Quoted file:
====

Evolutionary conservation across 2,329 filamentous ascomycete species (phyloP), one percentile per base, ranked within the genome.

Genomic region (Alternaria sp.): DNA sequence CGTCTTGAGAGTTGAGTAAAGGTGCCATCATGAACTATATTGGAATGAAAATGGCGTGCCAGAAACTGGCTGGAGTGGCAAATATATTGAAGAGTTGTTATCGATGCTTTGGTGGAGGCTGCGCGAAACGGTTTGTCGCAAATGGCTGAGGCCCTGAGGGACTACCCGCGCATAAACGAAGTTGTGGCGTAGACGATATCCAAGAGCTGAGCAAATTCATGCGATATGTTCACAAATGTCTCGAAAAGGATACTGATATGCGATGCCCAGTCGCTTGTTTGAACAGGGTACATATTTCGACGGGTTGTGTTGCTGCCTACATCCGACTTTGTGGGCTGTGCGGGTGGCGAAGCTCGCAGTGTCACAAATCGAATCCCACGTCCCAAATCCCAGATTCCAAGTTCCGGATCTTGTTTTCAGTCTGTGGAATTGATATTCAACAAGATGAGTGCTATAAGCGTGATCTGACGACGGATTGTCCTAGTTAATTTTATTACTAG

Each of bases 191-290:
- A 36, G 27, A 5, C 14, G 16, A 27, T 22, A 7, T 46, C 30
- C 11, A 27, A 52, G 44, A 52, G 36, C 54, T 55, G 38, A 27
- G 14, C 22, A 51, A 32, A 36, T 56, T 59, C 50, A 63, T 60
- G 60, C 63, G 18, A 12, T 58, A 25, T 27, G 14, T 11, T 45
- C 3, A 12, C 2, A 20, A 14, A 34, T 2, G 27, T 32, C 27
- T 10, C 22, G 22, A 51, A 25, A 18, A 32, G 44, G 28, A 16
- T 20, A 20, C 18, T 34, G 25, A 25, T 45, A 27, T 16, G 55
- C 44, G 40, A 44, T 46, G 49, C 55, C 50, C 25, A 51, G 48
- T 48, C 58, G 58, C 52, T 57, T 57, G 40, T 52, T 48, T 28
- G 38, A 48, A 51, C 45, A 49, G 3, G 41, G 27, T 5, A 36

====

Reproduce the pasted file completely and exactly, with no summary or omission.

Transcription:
Evolutionary conservation across 2,329 filamentous ascomycete species (phyloP), one percentile per base, ranked within the genome.

Genomic region (Alternaria sp.): DNA sequence CGTCTTGAGAGTTGAGTAAAGGTGCCATCATGAACTATATTGGAATGAAAATGGCGTGCCAGAAACTGGCTGGAGTGGCAAATATATTGAAGAGTTGTTATCGATGCTTTGGTGGAGGCTGCGCGAAACGGTTTGTCGCAAATGGCTGAGGCCCTGAGGGACTACCCGCGCATAAACGAAGTTGTGGCGTAGACGATATCCAAGAGCTGAGCAAATTCATGCGATATGTTCACAAATGTCTCGAAAAGGATACTGATATGCGATGCCCAGTCGCTTGTTTGAACAGGGTACATATTTCGACGGGTTGTGTTGCTGCCTACATCCGACTTTGTGGGCTGTGCGGGTGGCGAAGCTCGCAGTGTCACAAATCGAATCCCACGTCCCAAATCCCAGATTCCAAGTTCCGGATCTTGTTTTCAGTCTGTGGAATTGATATTCAACAAGATGAGTGCTATAAGCGTGATCTGACGACGGATTGTCCTAGTTAATTTTATTACTAG

Each of bases 191-290:
- A 36, G 27, A 5, C 14, G 16, A 27, T 22, A 7, T 46, C 30
- C 11, A 27, A 52, G 44, A 52, G 36, C 54, T 55, G 38, A 27
- G 14, C 22, A 51, A 32, A 36, T 56, T 59, C 50, A 63, T 60
- G 60, C 63, G 18, A 12, T 58, A 25, T 27, G 14, T 11, T 45
- C 3, A 12, C 2, A 20, A 14, A 34, T 2, G 27, T 32, C 27
- T 10, C 22, G 22, A 51, A 25, A 18, A 32, G 44, G 28, A 16
- T 20, A 20, C 18, T 34, G 25, A 25, T 45, A 27, T 16, G 55
- C 44, G 40, A 44, T 46, G 49, C 55, C 50, C 25, A 51, G 48
- T 48, C 58, G 58, C 52, T 57, T 57, G 40, T 52, T 48, T 28
- G 38, A 48, A 51, C 45, A 49, G 3, G 41, G 27, T 5, A 36